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calling from florida. good morning. host: good morning. -- caller: good morning. ms. cohrs. i wanted to ask you, you said something about the fixed negotiation of prices for drugs being phased in over nine years and then four more years, would you please more slowly explain what exactly those time limits are? guest: that is a really good question. so, there are two sorts of drugs that the fda approved. the first one we call small molecule drugs, it means that the drugs are simple to make. and, there are more complex drugs called biologics, like the alzheimer's drugs. a lot of these are given at doctors offices, sometimes. there are two kinds of drugs and
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the fda does have a difference in how long drugmakers has protections for either one of those, just because it is harder to make biologics in general. so, in terms of medicare negotiation, it would, from the moment that small molecule, one of the simpler drugs is approved, drugmakers would have nine years that they could cause -- charge what they wanted before medicare would be able to negotiate those drug prices, and for these more complex drugs, it would be 13 years of protection. right now, as the bill stands. there is, as we are talking about, the alzheimer's drugs earlier, there is a period of time where you will not feel the effects of the policy until the discounts go into effect. later on. host: let us talk to nelson from
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pembroke pines, florida. nelson, good morning. caller: good morning, thank you for taking my call. you have already addressed some of my questions. i am on medicare advantage, and i am also a veteran, and also use the v.a.. the v.a. has been negotiating for years, but one of the things i have noticed and i am not complaining about their service, it is pretty good. it is that not all medications are available through the v.a., which also means that once medicare begins to negotiate for these prices that there will be medications not available for medicare as well. i am also a little concerned about the fact that the money has to come from somewhere for these companies because, whether we like it or not, they have to make a profit in order to continue to conduct research,
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and if you do not pay for one end of the population, than the other end of the population will have to pay. i was wondering if perhaps you could address that a little bit more, and thank you kindly for taking my call. guest: thank you so much for your service. i think the first aspect that you brought up about the v.a. is a good point to touch on. the v.a. negotiates drugs and they have a little bit more leverage because they have what is called a formula where they choose to cover some drugs and not cover others. medicare does not work that way. so, i think that is an important distinction to make, that the v.a. has its own negotiation process, and this process designed under medicare will be different. so, any negotiated drug will have to be covered in some way by these medicare pharmacy plans. i think that was a good question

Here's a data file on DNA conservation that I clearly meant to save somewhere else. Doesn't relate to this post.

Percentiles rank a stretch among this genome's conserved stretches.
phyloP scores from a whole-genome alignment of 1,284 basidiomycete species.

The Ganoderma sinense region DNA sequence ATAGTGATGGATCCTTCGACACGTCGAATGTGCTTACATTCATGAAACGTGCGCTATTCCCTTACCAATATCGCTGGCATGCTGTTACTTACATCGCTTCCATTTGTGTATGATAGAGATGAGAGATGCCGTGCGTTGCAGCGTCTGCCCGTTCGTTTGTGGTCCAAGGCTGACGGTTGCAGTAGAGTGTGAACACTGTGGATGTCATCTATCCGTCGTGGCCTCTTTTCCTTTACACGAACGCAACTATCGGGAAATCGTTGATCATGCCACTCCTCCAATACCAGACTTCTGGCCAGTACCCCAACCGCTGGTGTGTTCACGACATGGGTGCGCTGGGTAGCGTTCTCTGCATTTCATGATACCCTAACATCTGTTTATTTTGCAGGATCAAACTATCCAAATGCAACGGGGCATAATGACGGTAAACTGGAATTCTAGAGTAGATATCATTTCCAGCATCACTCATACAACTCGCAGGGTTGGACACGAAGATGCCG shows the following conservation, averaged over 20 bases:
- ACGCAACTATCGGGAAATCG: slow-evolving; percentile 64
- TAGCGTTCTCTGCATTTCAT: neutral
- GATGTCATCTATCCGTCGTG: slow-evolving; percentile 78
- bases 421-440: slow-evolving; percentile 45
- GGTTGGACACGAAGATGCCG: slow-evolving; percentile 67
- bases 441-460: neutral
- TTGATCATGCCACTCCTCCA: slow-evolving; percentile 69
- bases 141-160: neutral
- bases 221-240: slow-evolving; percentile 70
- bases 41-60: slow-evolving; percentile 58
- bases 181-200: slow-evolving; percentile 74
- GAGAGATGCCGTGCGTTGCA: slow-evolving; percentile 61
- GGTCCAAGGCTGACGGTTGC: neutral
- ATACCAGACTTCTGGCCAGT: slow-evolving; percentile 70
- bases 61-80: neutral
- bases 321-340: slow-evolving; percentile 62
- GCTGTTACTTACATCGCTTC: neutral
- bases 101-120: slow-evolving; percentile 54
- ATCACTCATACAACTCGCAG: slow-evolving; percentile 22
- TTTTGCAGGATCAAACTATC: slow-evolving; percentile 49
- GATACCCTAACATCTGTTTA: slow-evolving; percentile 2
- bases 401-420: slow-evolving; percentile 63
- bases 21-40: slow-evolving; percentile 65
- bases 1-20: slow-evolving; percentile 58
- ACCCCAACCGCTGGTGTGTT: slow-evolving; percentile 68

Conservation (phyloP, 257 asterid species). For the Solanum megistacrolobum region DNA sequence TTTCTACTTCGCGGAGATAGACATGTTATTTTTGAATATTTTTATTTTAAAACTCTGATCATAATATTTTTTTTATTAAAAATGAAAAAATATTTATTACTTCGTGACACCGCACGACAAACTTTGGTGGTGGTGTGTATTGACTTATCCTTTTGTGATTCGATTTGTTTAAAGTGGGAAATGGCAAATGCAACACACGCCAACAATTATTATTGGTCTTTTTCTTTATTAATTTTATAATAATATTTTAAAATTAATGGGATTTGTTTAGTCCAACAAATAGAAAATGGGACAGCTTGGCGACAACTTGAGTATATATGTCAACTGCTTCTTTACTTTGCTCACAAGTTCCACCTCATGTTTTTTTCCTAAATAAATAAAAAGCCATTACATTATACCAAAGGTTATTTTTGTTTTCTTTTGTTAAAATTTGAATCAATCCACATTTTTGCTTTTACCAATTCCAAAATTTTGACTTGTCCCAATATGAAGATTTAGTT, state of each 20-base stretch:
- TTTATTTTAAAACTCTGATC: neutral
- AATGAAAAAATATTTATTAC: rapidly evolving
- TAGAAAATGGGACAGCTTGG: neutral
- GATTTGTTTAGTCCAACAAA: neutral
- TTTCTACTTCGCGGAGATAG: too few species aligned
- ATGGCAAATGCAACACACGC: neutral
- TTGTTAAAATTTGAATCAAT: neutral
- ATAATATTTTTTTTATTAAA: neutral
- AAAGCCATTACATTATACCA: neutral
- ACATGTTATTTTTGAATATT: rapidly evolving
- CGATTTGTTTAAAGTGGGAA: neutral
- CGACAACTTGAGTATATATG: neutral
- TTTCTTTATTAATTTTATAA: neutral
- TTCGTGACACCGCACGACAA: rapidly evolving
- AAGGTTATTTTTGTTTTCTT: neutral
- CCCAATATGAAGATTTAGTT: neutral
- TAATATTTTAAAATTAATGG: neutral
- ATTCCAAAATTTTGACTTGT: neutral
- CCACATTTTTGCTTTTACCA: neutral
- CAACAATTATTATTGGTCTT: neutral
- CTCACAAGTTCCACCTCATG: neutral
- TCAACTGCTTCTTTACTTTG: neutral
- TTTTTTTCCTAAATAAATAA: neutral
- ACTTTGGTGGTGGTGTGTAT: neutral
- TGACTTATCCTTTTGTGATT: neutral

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and it does work a little bit differently and medicare. and, i think that on your second point, i think that certainly, drugmakers might see bottom-line impacts from this policy, and i think they have been saying that it will hurt our research budgets. the thing is there is a lot of other kind of line items in budgets whether it is advertising, stock buybacks. there are other areas that drugmakers could choose to cut back if they really see bottom-line impacts from this policy that are not investing in research or element or really truly innovative treatments. i think it is their argument to make what we do not have a lot of clarity on how that will work out, and i think it is also important to remember that the profit margin for selling and manufacturing prescription drugs
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is very high compared to a lot of other industries. host: one of the conversations we hear a lot when we talk about prescription drugs is the different between brand-name and generic. one of our followers says i have allergies and cannot tolerate the generic version of the drug i take. how will this affect being able to obtain rands name drugs? guest: so, i think that is a good question. with the negotiation policy we are talking about in medicare, that policy only applies to what is called single force drugs which means it does not have generics. that brand-name drug that you might be taking one early be eligible for the negotiation process, but at least that drug would apply under these inflation penalties that
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drugmakers have, so if they raise the price on the drug significantly they would have to pay a penalty to the government. in theory, that brand drug might have price increases in a predictable way if these policies go into effect. host: let us go back to our phone lines and talk to lupe from california. good morning. caller: good morning. thank you for taking my call. what i cannot understand and i am very curious because i heard something said and i remember someone he talked about bernie sanders going to canada and quite a few people went with him to pick up prescriptions, i belong to kaiser, and i opened up my prescriptions and i notice the tag was placed around the container, so i ripped it off and it said for kaiser only from canada.